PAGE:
Android users can install apps on their phones from anywhere, while Apple protects its users within its “walled garden.” Apple, who has close to 60% market share in mobile in the US, also prevents developers from leaving a sandbox and prevents them from having root access on your iPhone.
It’s possible that notoriously demanding Epic thinks it can force a special deal out of Apple and then Google will follow suit. Then Fortnite can rejoin the mobile app stores and Epic could conceivably extract licensing revenue from its Unreal Engine licensees after they paid their app store fees to Apple and Google.
But it sure seems like Epic is trying to set up a mobile app store, for all games using the Unreal Engine, so it can do exactly what Apple and Google do. To do this, they need to destroy the app store economy as it currently exists and they want to use the antitrust provisions of US law to do it.
This will mean that the courts would mandate that phone vendors, but particularly Apple, would have to allow sideloading of any app from any source. This seems like consumer freedom, but actually brings a lot of risk, far beyond just to the individual app user.
The most charitable interpretation of Epic’s actions is that it wants to start a competing mobile app store without supervision by Apple & Google. It wants to do this because of the incredible number of games that are developed using its Unreal Engine.
Since being kicked out of the app stores, Epic has begun offering direct downloads of the Android version of Fortnite from its website. Epic may be willing to forego all revenue from Apple customers on iOS and macOS in pursuit of its larger goals.
The problem is that Epic didn’t have to do what it did, and its stunt is unlikely to prevail in court. More troublesome is that it appears that Epic is willing to harm Apple for no real benefit to itself. It’s almost like forcing open iOS to software installation outside the App Store is the actual goal, not an economic leveling.
It’s also interesting that Sweeney, with an estimated net worth between $5-12B, feels a need to extract an extra 14% from his Fortnite customer base. Notably, Sweeney owns over 50% of Epic’s equity, with the rest held by Tencent. This means that an increase in privately held Epic earnings largely flows directly to Sweeney and Tencent as dividends.
Perhaps Sweeney is less Don Quixote than he portrays, and more Scrooge McDuck.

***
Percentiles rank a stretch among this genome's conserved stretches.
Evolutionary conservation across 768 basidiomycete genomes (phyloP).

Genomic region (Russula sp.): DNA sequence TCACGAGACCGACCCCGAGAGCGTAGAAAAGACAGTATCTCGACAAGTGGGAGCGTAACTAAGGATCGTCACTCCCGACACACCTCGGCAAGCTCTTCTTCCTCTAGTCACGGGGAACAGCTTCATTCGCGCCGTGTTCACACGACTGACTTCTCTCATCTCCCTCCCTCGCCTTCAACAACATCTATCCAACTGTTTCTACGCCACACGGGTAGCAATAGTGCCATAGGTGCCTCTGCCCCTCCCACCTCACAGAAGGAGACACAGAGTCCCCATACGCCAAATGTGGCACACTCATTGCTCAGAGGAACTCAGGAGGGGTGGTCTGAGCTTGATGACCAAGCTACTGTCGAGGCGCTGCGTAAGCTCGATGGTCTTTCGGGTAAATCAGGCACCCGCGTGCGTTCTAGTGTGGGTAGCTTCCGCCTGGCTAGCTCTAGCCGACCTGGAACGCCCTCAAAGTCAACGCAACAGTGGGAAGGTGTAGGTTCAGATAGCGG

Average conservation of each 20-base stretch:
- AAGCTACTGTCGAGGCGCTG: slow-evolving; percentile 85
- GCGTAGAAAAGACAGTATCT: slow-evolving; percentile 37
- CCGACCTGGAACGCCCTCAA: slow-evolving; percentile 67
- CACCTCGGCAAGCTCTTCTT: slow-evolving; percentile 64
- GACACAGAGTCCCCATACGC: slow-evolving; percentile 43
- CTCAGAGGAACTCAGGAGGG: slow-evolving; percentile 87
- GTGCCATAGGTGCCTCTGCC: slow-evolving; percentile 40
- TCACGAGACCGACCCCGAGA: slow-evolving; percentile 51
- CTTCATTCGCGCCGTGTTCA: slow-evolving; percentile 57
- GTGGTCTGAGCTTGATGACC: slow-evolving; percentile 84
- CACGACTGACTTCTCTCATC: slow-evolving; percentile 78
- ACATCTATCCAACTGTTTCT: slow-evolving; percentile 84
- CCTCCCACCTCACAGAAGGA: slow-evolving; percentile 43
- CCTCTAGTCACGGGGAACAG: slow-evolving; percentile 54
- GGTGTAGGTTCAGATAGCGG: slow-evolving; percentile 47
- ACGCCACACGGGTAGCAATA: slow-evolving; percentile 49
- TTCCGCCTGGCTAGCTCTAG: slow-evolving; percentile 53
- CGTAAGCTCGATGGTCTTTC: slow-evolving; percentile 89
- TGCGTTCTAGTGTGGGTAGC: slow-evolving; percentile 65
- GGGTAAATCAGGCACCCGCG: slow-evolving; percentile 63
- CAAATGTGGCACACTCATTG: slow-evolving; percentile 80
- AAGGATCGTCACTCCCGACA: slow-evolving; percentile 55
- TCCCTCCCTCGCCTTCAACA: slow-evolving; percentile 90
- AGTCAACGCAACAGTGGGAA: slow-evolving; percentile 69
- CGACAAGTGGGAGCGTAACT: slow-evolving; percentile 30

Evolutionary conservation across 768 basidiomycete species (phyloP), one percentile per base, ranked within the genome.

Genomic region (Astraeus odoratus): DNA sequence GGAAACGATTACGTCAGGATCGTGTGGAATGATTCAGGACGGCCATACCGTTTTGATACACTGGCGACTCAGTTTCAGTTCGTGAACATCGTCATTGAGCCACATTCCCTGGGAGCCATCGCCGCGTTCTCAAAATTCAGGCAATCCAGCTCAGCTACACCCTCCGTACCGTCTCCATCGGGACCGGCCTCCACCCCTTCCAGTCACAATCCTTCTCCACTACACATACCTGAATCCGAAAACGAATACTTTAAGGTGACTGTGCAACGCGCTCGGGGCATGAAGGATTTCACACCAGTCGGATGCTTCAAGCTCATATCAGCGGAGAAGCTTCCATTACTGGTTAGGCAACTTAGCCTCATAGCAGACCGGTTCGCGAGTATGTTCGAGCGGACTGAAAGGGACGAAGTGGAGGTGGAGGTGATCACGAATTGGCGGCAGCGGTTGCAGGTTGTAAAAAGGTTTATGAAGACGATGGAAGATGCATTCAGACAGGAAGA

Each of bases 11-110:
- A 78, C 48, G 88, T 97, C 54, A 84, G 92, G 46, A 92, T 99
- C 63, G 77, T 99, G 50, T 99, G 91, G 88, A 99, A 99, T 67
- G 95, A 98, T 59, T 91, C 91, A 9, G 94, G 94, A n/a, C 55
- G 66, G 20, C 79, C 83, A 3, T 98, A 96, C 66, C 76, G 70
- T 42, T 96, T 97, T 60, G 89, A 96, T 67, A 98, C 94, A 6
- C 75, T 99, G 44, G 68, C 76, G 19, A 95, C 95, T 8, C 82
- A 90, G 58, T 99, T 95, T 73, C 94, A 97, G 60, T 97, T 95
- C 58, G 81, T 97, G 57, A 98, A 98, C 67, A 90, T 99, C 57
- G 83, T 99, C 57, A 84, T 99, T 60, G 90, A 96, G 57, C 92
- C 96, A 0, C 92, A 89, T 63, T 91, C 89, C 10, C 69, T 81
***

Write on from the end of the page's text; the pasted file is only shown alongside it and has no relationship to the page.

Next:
The China Shop
In the world of COVID-19, Apple and Google have implemented a set of interoperable COVID-19 contact tracking APIs. These are now running on basically every phone in the United States. It is especially concerning to imagine how focused the Chinese Communist Party will be on implementing malware that can exploit these private APIs to track individuals or groups. Google and Apple will tell you it is impossible for an unauthorized app to access your private location and contact tracing data but the nature of exploits is that workarounds are always found.
Simply put, if the code running on your phone has never been audited by Apple or Google, there is no realistic way to know if it is accessing their private API calls, such as the COVID tracking functionality.
The inclusion of rogue code in a game engine, for instance, would create a profound threat to millions of users. Coupled with personnel data stolen by a hostile actor, it would create a realtime target tracking system.
This is exactly what Trump’s executive order is meant to prevent.
China’s People’s Liberation Army (PLA) breached four million records in the United States Office of Personnel Management in 2015, 145 million records of American citizens from Equifax in 2017 and constantly targets US military service records.
While Android malware is prevalent if the user installs an app from an untrusted source, 60% of US mobile users are on iOS and thus can only download software from Apple’s App Store.
Making it easier to install unaudited software on iOS devices would make the PLA very happy, especially in conjunction with all the stolen private details of Americans they already have.
We leave it to the reader to decide if it is interesting, or worrying, that a company half owned by Tencent Holdings, Ltd. (which works closely with the CCP & PLA), is choosing to lead a battle to destroy the app store economy. Epic took this action almost immediately after the Trump administration named its largest investor as a threat to national security.
The business case for a third mobile app store may be harder to make when it requires opening so many Americans to Chinese malware.
Now the clock is ticking, and it may soon be sweaty Sweeney’s turn to dance.